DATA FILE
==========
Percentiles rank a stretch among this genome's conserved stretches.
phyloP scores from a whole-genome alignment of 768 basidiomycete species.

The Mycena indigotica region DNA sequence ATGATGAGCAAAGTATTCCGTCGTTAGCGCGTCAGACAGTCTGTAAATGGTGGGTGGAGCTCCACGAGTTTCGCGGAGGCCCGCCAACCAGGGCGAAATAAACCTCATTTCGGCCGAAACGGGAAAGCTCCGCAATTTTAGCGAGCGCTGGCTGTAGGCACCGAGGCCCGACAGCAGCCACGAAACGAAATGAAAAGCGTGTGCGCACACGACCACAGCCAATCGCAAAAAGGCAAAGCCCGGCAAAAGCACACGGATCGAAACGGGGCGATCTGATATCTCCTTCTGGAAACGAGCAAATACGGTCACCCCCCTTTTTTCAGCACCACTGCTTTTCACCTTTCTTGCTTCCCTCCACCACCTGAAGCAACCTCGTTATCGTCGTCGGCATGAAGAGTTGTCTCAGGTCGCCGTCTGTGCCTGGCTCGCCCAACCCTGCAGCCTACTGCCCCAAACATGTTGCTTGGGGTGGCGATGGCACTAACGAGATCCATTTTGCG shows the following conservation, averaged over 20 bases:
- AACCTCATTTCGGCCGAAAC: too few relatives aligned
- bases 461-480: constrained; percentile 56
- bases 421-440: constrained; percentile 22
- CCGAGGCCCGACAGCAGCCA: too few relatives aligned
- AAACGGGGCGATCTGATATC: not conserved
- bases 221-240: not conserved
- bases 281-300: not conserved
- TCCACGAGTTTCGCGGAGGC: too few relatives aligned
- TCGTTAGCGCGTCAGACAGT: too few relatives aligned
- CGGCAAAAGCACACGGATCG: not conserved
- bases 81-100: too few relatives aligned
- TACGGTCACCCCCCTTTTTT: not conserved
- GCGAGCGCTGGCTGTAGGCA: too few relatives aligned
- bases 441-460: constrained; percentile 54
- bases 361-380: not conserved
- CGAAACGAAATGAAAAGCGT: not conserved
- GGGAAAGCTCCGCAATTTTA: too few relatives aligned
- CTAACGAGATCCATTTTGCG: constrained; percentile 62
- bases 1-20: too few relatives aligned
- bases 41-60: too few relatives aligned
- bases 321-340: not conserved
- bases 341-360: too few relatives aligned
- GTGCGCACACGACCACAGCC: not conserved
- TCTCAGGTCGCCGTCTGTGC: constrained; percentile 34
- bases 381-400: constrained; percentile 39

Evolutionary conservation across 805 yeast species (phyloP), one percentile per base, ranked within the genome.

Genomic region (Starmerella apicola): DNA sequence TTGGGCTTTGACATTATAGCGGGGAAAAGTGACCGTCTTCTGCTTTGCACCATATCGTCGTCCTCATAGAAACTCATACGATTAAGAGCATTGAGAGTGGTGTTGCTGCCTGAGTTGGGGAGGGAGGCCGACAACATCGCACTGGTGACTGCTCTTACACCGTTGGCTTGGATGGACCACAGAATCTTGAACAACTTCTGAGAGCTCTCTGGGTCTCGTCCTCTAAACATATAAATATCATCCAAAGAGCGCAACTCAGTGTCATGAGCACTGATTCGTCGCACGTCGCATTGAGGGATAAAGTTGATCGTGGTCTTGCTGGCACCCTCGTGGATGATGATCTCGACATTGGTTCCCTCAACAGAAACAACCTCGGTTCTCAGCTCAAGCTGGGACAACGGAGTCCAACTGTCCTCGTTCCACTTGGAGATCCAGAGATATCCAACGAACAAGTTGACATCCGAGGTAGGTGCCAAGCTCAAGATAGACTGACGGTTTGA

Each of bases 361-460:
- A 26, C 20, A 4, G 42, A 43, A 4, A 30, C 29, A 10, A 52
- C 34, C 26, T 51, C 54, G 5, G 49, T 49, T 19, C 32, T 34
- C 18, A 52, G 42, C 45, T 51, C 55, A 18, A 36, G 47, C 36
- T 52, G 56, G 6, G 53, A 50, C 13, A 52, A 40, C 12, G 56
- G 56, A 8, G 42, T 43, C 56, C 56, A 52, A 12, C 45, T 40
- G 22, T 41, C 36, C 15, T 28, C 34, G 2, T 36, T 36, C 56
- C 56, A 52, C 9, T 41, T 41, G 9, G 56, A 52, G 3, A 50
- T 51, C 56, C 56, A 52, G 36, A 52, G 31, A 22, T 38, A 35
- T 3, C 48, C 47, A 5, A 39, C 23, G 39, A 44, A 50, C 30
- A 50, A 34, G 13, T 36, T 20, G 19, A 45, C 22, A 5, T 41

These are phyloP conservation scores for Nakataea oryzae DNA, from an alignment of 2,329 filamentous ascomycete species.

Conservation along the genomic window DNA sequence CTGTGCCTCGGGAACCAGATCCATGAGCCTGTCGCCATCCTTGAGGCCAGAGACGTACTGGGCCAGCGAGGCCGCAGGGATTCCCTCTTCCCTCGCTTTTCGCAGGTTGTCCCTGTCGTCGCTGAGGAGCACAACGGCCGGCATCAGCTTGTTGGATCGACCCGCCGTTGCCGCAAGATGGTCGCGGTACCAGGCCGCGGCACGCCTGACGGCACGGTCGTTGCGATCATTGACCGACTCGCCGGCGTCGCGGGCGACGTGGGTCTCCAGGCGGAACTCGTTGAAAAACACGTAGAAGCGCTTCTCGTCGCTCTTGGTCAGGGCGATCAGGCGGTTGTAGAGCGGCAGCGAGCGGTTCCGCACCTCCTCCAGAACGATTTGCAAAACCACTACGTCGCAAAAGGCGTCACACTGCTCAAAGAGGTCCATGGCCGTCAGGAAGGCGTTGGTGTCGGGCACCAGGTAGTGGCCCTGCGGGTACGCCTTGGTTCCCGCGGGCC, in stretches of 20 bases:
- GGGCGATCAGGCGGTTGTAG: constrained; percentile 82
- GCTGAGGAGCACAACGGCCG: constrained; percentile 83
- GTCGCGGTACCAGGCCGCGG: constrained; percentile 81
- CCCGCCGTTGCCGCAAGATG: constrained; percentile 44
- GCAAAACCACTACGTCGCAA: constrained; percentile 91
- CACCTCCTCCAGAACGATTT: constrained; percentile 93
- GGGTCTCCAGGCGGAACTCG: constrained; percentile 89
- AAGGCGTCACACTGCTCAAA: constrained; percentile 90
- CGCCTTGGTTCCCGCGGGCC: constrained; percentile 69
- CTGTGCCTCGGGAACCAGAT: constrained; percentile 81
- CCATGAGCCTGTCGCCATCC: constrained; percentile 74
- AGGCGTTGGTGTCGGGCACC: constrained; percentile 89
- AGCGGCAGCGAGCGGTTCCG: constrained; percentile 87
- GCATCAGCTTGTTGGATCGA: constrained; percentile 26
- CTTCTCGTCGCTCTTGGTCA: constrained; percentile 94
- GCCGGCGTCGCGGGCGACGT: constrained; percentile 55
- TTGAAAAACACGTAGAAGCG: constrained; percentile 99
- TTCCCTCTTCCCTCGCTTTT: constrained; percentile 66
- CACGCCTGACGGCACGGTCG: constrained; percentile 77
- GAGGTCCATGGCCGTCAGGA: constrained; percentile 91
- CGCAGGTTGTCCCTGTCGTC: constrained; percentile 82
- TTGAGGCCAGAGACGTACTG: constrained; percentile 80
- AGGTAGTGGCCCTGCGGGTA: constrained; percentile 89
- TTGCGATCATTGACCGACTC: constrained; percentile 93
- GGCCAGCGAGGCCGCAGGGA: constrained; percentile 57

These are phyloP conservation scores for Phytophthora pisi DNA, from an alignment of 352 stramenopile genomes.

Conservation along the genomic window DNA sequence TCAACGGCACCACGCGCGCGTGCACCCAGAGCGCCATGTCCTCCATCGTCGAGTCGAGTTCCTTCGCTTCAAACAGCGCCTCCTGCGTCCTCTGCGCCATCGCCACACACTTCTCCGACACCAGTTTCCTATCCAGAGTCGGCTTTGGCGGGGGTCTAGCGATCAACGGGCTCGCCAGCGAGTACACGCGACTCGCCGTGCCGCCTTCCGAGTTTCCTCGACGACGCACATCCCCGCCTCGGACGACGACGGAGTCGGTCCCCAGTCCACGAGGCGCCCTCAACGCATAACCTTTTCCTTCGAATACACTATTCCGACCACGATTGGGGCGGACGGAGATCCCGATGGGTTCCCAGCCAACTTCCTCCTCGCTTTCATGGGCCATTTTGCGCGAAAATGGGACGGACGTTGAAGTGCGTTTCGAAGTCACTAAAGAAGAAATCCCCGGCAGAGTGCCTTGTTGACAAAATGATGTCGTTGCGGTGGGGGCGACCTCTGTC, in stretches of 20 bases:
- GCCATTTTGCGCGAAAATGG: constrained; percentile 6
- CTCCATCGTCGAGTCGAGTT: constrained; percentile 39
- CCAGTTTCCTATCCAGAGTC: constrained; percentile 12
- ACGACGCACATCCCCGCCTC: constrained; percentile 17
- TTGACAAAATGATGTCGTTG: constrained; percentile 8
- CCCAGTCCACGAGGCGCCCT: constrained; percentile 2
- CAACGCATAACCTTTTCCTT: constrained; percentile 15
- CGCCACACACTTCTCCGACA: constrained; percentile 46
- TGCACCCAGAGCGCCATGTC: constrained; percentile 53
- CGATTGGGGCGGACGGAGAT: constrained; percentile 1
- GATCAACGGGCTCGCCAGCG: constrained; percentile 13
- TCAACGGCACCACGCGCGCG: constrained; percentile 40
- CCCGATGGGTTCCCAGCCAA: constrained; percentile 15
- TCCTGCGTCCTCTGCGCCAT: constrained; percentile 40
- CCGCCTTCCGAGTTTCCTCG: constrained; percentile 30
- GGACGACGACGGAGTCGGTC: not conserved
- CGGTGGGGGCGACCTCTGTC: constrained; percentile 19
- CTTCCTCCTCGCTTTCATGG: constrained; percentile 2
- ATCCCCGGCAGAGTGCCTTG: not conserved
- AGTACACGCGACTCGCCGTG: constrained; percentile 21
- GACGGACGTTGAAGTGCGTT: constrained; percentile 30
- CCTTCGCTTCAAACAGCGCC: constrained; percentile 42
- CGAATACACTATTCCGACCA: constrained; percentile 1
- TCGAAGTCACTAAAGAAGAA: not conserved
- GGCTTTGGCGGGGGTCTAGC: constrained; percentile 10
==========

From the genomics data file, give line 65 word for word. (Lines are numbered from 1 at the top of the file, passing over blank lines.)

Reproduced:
- TTGAGGCCAGAGACGTACTG: constrained; percentile 80